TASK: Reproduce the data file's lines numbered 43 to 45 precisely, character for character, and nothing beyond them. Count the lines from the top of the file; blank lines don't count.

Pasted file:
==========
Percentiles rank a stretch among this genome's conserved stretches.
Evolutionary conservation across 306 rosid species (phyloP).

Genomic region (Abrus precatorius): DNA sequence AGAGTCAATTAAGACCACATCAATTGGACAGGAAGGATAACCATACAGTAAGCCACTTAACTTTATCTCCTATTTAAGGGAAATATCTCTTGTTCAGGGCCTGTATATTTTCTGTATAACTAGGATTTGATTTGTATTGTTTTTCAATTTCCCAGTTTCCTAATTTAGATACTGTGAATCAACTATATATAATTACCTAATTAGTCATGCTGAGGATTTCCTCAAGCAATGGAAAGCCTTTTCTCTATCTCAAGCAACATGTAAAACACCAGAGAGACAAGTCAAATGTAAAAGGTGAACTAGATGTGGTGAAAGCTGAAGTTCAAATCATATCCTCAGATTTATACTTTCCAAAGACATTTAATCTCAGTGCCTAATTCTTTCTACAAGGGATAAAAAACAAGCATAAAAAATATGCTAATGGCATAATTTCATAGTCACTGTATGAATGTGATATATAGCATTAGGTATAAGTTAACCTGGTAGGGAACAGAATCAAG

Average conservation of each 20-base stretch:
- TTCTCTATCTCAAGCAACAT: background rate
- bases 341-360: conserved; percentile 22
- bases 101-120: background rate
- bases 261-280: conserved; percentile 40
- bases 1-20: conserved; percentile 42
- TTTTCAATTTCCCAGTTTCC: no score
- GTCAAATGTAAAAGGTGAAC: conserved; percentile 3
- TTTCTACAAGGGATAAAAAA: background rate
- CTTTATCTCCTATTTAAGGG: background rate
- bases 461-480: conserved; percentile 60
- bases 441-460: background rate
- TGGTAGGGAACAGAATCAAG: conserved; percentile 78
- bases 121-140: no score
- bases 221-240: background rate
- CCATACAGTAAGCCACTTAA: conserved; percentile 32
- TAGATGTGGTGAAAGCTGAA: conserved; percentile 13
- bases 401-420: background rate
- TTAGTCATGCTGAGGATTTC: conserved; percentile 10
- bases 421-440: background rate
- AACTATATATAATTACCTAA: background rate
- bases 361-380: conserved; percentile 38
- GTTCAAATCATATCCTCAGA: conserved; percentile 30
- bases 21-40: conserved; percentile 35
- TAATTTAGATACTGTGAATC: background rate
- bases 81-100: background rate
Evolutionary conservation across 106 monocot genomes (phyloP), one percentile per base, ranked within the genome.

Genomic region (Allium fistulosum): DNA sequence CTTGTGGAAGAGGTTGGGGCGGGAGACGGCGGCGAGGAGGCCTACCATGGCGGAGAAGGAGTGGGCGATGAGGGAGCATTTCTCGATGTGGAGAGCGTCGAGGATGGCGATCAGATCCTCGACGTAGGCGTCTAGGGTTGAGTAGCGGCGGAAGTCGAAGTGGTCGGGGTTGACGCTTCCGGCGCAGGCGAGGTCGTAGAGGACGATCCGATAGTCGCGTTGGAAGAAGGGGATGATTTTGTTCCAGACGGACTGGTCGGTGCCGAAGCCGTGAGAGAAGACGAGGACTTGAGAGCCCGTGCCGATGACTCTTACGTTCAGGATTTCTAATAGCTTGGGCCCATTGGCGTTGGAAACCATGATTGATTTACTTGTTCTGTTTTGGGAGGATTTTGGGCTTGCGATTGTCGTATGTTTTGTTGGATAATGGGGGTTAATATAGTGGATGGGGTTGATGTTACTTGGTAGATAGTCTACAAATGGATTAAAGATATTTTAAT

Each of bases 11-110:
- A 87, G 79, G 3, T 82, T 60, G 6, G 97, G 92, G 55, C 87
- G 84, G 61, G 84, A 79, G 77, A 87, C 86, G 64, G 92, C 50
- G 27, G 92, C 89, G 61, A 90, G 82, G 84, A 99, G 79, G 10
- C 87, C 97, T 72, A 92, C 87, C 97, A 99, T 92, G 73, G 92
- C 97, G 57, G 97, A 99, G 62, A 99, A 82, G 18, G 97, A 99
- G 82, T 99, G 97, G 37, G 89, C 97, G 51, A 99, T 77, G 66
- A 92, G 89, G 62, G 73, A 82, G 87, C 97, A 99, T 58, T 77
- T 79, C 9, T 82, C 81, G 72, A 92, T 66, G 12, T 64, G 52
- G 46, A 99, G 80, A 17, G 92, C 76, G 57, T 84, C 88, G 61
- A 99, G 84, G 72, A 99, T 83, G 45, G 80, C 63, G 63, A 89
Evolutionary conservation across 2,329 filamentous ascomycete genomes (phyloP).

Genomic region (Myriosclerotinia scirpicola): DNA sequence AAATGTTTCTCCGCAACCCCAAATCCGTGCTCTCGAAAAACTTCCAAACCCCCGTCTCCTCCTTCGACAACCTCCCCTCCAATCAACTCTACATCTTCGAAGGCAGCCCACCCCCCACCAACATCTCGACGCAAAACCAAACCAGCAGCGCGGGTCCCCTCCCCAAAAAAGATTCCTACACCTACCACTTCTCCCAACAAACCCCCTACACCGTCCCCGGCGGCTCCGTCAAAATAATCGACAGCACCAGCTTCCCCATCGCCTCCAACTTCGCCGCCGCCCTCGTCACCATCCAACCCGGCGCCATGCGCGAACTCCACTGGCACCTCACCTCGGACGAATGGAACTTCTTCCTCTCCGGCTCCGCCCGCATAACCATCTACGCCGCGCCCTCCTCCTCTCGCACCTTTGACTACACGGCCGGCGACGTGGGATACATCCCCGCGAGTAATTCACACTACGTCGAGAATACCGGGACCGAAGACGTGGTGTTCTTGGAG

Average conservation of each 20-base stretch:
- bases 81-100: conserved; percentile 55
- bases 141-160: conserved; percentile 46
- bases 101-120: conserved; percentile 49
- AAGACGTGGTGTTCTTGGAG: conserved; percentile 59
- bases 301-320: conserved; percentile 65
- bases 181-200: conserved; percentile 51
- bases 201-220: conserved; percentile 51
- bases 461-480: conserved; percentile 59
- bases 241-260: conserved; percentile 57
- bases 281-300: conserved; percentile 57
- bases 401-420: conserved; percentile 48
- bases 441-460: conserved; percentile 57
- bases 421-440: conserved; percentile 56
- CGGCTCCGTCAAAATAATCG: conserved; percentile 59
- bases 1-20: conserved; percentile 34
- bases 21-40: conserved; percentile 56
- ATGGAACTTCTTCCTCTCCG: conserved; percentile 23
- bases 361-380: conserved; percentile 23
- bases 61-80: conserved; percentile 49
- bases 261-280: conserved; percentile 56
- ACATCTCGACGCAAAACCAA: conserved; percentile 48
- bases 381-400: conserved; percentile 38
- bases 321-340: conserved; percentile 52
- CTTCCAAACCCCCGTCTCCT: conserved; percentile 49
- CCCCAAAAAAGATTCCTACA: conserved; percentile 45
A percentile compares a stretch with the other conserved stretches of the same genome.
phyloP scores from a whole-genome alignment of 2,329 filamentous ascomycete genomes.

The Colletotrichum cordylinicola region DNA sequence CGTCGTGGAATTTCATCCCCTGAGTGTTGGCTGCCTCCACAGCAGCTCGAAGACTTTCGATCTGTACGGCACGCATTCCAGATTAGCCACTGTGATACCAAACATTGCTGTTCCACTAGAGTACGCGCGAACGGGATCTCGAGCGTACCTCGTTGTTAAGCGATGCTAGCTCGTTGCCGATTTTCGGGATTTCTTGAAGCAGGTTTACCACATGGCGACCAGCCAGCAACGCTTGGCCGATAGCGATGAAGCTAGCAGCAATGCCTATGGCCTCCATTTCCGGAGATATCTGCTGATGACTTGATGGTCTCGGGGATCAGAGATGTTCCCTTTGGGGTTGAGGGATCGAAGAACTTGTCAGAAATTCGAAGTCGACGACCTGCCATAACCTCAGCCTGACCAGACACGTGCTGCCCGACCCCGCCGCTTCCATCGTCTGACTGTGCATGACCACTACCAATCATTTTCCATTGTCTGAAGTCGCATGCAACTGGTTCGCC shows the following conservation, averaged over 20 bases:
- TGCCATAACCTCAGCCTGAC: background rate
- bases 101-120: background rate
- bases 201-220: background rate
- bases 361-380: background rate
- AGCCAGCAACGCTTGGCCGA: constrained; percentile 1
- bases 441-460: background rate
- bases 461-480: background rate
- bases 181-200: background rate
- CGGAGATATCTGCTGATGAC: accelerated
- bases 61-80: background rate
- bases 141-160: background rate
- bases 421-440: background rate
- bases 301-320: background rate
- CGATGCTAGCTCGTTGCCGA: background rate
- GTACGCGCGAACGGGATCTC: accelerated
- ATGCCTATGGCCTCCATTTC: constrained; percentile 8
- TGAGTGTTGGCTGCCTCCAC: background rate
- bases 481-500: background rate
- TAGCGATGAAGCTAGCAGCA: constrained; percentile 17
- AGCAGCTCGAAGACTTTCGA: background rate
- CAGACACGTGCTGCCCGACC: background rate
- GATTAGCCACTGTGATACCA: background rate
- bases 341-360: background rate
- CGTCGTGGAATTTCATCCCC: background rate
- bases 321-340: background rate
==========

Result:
Evolutionary conservation across 2,329 filamentous ascomycete genomes (phyloP).

Genomic region (Myriosclerotinia scirpicola): DNA sequence AAATGTTTCTCCGCAACCCCAAATCCGTGCTCTCGAAAAACTTCCAAACCCCCGTCTCCTCCTTCGACAACCTCCCCTCCAATCAACTCTACATCTTCGAAGGCAGCCCACCCCCCACCAACATCTCGACGCAAAACCAAACCAGCAGCGCGGGTCCCCTCCCCAAAAAAGATTCCTACACCTACCACTTCTCCCAACAAACCCCCTACACCGTCCCCGGCGGCTCCGTCAAAATAATCGACAGCACCAGCTTCCCCATCGCCTCCAACTTCGCCGCCGCCCTCGTCACCATCCAACCCGGCGCCATGCGCGAACTCCACTGGCACCTCACCTCGGACGAATGGAACTTCTTCCTCTCCGGCTCCGCCCGCATAACCATCTACGCCGCGCCCTCCTCCTCTCGCACCTTTGACTACACGGCCGGCGACGTGGGATACATCCCCGCGAGTAATTCACACTACGTCGAGAATACCGGGACCGAAGACGTGGTGTTCTTGGAG

Average conservation of each 20-base stretch: